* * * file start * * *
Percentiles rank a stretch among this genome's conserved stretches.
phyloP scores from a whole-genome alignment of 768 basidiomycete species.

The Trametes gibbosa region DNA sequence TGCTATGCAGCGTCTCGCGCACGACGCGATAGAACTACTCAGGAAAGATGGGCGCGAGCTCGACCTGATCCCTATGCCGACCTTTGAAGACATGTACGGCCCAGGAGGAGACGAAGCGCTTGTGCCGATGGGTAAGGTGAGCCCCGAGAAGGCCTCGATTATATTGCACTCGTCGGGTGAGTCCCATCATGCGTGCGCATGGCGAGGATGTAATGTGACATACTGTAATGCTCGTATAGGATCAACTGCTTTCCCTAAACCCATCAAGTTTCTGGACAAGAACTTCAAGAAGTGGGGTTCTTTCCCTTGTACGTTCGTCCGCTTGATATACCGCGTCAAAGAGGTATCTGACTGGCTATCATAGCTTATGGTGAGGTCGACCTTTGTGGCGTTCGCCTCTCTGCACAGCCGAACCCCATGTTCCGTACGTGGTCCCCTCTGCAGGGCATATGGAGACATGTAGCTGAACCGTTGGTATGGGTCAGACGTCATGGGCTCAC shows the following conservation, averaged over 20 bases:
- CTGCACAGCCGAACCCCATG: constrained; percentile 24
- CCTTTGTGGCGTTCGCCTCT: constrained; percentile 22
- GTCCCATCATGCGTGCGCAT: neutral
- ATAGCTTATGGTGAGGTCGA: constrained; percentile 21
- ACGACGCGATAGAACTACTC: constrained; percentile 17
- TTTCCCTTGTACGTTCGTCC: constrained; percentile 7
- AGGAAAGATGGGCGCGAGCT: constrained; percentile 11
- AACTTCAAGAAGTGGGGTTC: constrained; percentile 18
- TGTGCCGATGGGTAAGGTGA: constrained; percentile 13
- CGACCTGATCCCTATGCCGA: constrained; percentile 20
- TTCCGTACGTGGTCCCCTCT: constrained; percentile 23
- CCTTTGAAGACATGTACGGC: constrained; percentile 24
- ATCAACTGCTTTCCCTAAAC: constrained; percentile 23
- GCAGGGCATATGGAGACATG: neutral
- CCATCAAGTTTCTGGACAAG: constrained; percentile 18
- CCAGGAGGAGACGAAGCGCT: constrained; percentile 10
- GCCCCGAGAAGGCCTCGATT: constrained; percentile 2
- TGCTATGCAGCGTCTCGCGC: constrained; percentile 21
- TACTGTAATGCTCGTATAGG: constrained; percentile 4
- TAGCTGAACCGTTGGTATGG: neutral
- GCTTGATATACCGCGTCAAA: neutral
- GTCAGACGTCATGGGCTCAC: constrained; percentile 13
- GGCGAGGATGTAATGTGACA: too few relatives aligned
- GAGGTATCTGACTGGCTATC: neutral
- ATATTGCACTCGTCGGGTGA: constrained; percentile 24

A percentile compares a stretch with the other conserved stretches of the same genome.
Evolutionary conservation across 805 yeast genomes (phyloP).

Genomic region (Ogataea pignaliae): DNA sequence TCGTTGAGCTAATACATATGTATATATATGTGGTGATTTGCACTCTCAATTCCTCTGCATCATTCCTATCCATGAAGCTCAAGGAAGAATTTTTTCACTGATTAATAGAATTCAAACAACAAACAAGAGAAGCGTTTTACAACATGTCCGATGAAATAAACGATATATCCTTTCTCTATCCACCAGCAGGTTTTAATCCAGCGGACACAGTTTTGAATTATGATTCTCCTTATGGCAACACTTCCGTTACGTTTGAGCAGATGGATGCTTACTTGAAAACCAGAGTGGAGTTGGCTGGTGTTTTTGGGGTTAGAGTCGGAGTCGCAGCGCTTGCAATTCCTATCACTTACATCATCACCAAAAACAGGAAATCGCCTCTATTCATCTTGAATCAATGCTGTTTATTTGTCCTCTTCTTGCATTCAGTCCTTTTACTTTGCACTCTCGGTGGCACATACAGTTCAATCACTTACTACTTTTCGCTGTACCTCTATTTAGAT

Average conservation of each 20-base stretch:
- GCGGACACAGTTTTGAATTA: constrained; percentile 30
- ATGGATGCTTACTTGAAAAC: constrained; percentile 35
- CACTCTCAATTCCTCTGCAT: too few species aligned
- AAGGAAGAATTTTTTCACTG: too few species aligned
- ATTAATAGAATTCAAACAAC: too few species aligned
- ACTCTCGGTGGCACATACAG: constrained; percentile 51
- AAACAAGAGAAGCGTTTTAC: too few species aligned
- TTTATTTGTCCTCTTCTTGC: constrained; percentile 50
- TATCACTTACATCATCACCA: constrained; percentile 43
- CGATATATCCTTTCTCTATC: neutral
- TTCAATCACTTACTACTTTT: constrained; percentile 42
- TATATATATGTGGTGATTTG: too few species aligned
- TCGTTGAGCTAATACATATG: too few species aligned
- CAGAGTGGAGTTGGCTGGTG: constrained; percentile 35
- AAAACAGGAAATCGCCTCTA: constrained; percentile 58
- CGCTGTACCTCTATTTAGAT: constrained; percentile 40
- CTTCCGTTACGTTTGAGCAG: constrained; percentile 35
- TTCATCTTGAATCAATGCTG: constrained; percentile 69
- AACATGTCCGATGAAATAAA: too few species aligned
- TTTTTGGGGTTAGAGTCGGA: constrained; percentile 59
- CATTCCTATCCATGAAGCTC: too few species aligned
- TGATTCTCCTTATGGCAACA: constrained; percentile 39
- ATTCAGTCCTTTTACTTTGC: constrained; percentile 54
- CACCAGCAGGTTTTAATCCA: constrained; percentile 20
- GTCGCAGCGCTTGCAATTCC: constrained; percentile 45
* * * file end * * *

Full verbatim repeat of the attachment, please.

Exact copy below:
Percentiles rank a stretch among this genome's conserved stretches.
phyloP scores from a whole-genome alignment of 768 basidiomycete species.

The Trametes gibbosa region DNA sequence TGCTATGCAGCGTCTCGCGCACGACGCGATAGAACTACTCAGGAAAGATGGGCGCGAGCTCGACCTGATCCCTATGCCGACCTTTGAAGACATGTACGGCCCAGGAGGAGACGAAGCGCTTGTGCCGATGGGTAAGGTGAGCCCCGAGAAGGCCTCGATTATATTGCACTCGTCGGGTGAGTCCCATCATGCGTGCGCATGGCGAGGATGTAATGTGACATACTGTAATGCTCGTATAGGATCAACTGCTTTCCCTAAACCCATCAAGTTTCTGGACAAGAACTTCAAGAAGTGGGGTTCTTTCCCTTGTACGTTCGTCCGCTTGATATACCGCGTCAAAGAGGTATCTGACTGGCTATCATAGCTTATGGTGAGGTCGACCTTTGTGGCGTTCGCCTCTCTGCACAGCCGAACCCCATGTTCCGTACGTGGTCCCCTCTGCAGGGCATATGGAGACATGTAGCTGAACCGTTGGTATGGGTCAGACGTCATGGGCTCAC shows the following conservation, averaged over 20 bases:
- CTGCACAGCCGAACCCCATG: constrained; percentile 24
- CCTTTGTGGCGTTCGCCTCT: constrained; percentile 22
- GTCCCATCATGCGTGCGCAT: neutral
- ATAGCTTATGGTGAGGTCGA: constrained; percentile 21
- ACGACGCGATAGAACTACTC: constrained; percentile 17
- TTTCCCTTGTACGTTCGTCC: constrained; percentile 7
- AGGAAAGATGGGCGCGAGCT: constrained; percentile 11
- AACTTCAAGAAGTGGGGTTC: constrained; percentile 18
- TGTGCCGATGGGTAAGGTGA: constrained; percentile 13
- CGACCTGATCCCTATGCCGA: constrained; percentile 20
- TTCCGTACGTGGTCCCCTCT: constrained; percentile 23
- CCTTTGAAGACATGTACGGC: constrained; percentile 24
- ATCAACTGCTTTCCCTAAAC: constrained; percentile 23
- GCAGGGCATATGGAGACATG: neutral
- CCATCAAGTTTCTGGACAAG: constrained; percentile 18
- CCAGGAGGAGACGAAGCGCT: constrained; percentile 10
- GCCCCGAGAAGGCCTCGATT: constrained; percentile 2
- TGCTATGCAGCGTCTCGCGC: constrained; percentile 21
- TACTGTAATGCTCGTATAGG: constrained; percentile 4
- TAGCTGAACCGTTGGTATGG: neutral
- GCTTGATATACCGCGTCAAA: neutral
- GTCAGACGTCATGGGCTCAC: constrained; percentile 13
- GGCGAGGATGTAATGTGACA: too few relatives aligned
- GAGGTATCTGACTGGCTATC: neutral
- ATATTGCACTCGTCGGGTGA: constrained; percentile 24

A percentile compares a stretch with the other conserved stretches of the same genome.
Evolutionary conservation across 805 yeast genomes (phyloP).

Genomic region (Ogataea pignaliae): DNA sequence TCGTTGAGCTAATACATATGTATATATATGTGGTGATTTGCACTCTCAATTCCTCTGCATCATTCCTATCCATGAAGCTCAAGGAAGAATTTTTTCACTGATTAATAGAATTCAAACAACAAACAAGAGAAGCGTTTTACAACATGTCCGATGAAATAAACGATATATCCTTTCTCTATCCACCAGCAGGTTTTAATCCAGCGGACACAGTTTTGAATTATGATTCTCCTTATGGCAACACTTCCGTTACGTTTGAGCAGATGGATGCTTACTTGAAAACCAGAGTGGAGTTGGCTGGTGTTTTTGGGGTTAGAGTCGGAGTCGCAGCGCTTGCAATTCCTATCACTTACATCATCACCAAAAACAGGAAATCGCCTCTATTCATCTTGAATCAATGCTGTTTATTTGTCCTCTTCTTGCATTCAGTCCTTTTACTTTGCACTCTCGGTGGCACATACAGTTCAATCACTTACTACTTTTCGCTGTACCTCTATTTAGAT

Average conservation of each 20-base stretch:
- GCGGACACAGTTTTGAATTA: constrained; percentile 30
- ATGGATGCTTACTTGAAAAC: constrained; percentile 35
- CACTCTCAATTCCTCTGCAT: too few species aligned
- AAGGAAGAATTTTTTCACTG: too few species aligned
- ATTAATAGAATTCAAACAAC: too few species aligned
- ACTCTCGGTGGCACATACAG: constrained; percentile 51
- AAACAAGAGAAGCGTTTTAC: too few species aligned
- TTTATTTGTCCTCTTCTTGC: constrained; percentile 50
- TATCACTTACATCATCACCA: constrained; percentile 43
- CGATATATCCTTTCTCTATC: neutral
- TTCAATCACTTACTACTTTT: constrained; percentile 42
- TATATATATGTGGTGATTTG: too few species aligned
- TCGTTGAGCTAATACATATG: too few species aligned
- CAGAGTGGAGTTGGCTGGTG: constrained; percentile 35
- AAAACAGGAAATCGCCTCTA: constrained; percentile 58
- CGCTGTACCTCTATTTAGAT: constrained; percentile 40
- CTTCCGTTACGTTTGAGCAG: constrained; percentile 35
- TTCATCTTGAATCAATGCTG: constrained; percentile 69
- AACATGTCCGATGAAATAAA: too few species aligned
- TTTTTGGGGTTAGAGTCGGA: constrained; percentile 59
- CATTCCTATCCATGAAGCTC: too few species aligned
- TGATTCTCCTTATGGCAACA: constrained; percentile 39
- ATTCAGTCCTTTTACTTTGC: constrained; percentile 54
- CACCAGCAGGTTTTAATCCA: constrained; percentile 20
- GTCGCAGCGCTTGCAATTCC: constrained; percentile 45